Assessment of possible impact of a health promotion program in Korea from health risk trends in a longitudinally observed cohort

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Longitudinally observed cohort data can be utilized to assess the potential for health promotion and healthcare planning by comparing the estimated risk factor trends of non-intervened with that of intervened. The paper seeks (1) to estimate a natural transition (patterns of movement between states) of health risk state from a Korean cohort data using a Markov model, (2) to derive an effective and necessary health promotion strategy for the population, and (3) to project a possible impact of an intervention program on health status. Methods The observed transition of health risk states in a Korean employee cohort was utilized to estimate the natural flow of aggregated health risk states from eight health risk measures using Markov chain models. In addition, a reinforced transition was simulated, given that a health promotion program was implemented for the cohort, to project a possible impact on improvement of health status. An intervened risk transition was obtained based on age, gender, and baseline risk state, adjusted to match with the Korean cohort, from a simulated random sample of a US employee population, where a health intervention was in place. Results The estimated natural flow (non-intervened), following Markov chain order 2, showed a decrease in low risk state by 3.1 percentage points in the Korean population while the simulated reinforced transition (intervened) projected an increase in low risk state by 7.5 percentage points. Estimated transitions of risk states demonstrated the necessity of not only the risk reduction but also low risk maintenance. Conclusions The frame work of Markov chain efficiently estimated the trend, and captured the tendency in the natural flow. Given only a minimally intense health promotion program, potential risk reduction and low risk maintenance was projected.

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Published 01 January 2004
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Population Health Metrics
BioMedCentral
Open Access Research Assessment of possible impact of a health promotion program in Korea from health risk trends in a longitudinally observed cohort 1 21 J Park*, SH Jeeand DW Edington
1 2 Address: Universityof Michigan, 1027 E. Huron, Ann Arbor, Michigan 481041688, USA and134, ShinchonDong, SeodaemunGu, Yonsei University, Seoul, Korea Email: J Park*  kddum@umich.edu; SH Jee  jsh@yonsei.ac.kr; DW Edington  dwe@umich.edu * Corresponding author
Published: 11 November 2004Received: 15 December 2003 Accepted: 11 November 2004 Population Health Metrics2004,2:10 doi:10.1186/1478-7954-2-10 This article is available from: http://www.pophealthmetrics.com/content/2/1/10 © 2004 Park et al; licensee BioMed Central Ltd. This is an Open Access article distributed under the terms of the Creative Commons Attribution License (http://creativecommons.org/licenses/by/2.0), which permits unrestricted use, distribution, and reproduction in any medium, provided the original work is properly cited.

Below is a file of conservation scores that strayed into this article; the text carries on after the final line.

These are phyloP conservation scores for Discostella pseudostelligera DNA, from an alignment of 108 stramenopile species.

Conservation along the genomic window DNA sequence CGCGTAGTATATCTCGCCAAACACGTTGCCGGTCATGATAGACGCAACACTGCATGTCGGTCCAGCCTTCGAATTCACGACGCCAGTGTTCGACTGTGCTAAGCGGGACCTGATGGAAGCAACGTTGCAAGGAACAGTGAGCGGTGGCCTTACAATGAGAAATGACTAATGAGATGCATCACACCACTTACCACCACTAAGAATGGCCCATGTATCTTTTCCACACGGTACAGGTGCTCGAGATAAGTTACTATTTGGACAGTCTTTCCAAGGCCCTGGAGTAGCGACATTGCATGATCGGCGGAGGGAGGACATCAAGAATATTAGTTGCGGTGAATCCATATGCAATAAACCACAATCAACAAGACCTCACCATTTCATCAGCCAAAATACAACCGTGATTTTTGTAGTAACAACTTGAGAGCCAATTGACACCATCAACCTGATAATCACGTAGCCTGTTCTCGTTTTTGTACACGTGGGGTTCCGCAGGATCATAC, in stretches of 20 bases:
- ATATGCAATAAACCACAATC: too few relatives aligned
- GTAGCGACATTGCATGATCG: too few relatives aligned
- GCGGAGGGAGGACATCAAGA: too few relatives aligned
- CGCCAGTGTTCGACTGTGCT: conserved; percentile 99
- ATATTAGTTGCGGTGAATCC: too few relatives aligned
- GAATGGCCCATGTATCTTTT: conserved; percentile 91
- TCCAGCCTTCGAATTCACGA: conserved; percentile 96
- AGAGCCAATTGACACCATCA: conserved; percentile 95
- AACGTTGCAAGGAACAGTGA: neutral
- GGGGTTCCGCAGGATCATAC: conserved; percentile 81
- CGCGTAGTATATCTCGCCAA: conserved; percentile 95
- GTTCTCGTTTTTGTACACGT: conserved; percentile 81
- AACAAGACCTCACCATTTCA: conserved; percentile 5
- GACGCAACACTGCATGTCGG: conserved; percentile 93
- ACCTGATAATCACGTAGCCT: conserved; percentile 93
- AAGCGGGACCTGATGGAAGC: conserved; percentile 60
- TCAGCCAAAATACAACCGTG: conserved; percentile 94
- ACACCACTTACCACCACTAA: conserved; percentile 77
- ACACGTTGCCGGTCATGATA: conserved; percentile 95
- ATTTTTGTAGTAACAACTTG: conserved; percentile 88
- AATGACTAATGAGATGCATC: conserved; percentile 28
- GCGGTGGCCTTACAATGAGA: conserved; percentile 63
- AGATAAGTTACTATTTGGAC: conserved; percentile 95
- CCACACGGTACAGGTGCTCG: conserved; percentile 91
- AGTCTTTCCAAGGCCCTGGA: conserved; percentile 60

Health Risk AppraisalMarkov ChainHealth PromotionHealth StatusRiskTrendSimulationNatural FlowTransition
Abstract Background:Longitudinally observed cohort data can be utilized to assess the potential for health promotion and healthcare planning by comparing the estimated risk factor trends of non-intervened with that of intervened. The paper seeks (1) to estimate a natural transition (patterns of movement between states) of health risk state from a Korean cohort data using a Markov model, (2) to derive an effective and necessary health promotion strategy for the population, and (3) to project a possible impact of an intervention program on health status. Methods:The observed transition of health risk states in a Korean employee cohort was utilized to estimate the natural flow of aggregated health risk states from eight health risk measures using Markov chain models. In addition, a reinforced transition was simulated, given that a health promotion program was implemented for the cohort, to project a possible impact on improvement of health status. An intervened risk transition was obtained based on age, gender, and baseline risk state, adjusted to match with the Korean cohort, from a simulated random sample of a US employee population, where a health intervention was in place. Results:The estimated natural flow (non-intervened), following Markov chain order 2, showed a decrease in low risk state by 3.1 percentage points in the Korean population while the simulated reinforced transition (intervened) projected an increase in low risk state by 7.5 percentage points. Estimated transitions of risk states demonstrated the necessity of not only the risk reduction but also low risk maintenance. Conclusions:The frame work of Markov chain efficiently estimated the trend, and captured the tendency in the natural flow. Given only a minimally intense health promotion program, potential risk reduction and low risk maintenance was projected.
Background Evidence was found that health promotion programs affect health risks in the US and in many other countries
[14]. Also, a consistent association of higher risk individ uals with higher medical costs implies a potential impact of risk reduction on cost moderation [5,6]. Musich et al.
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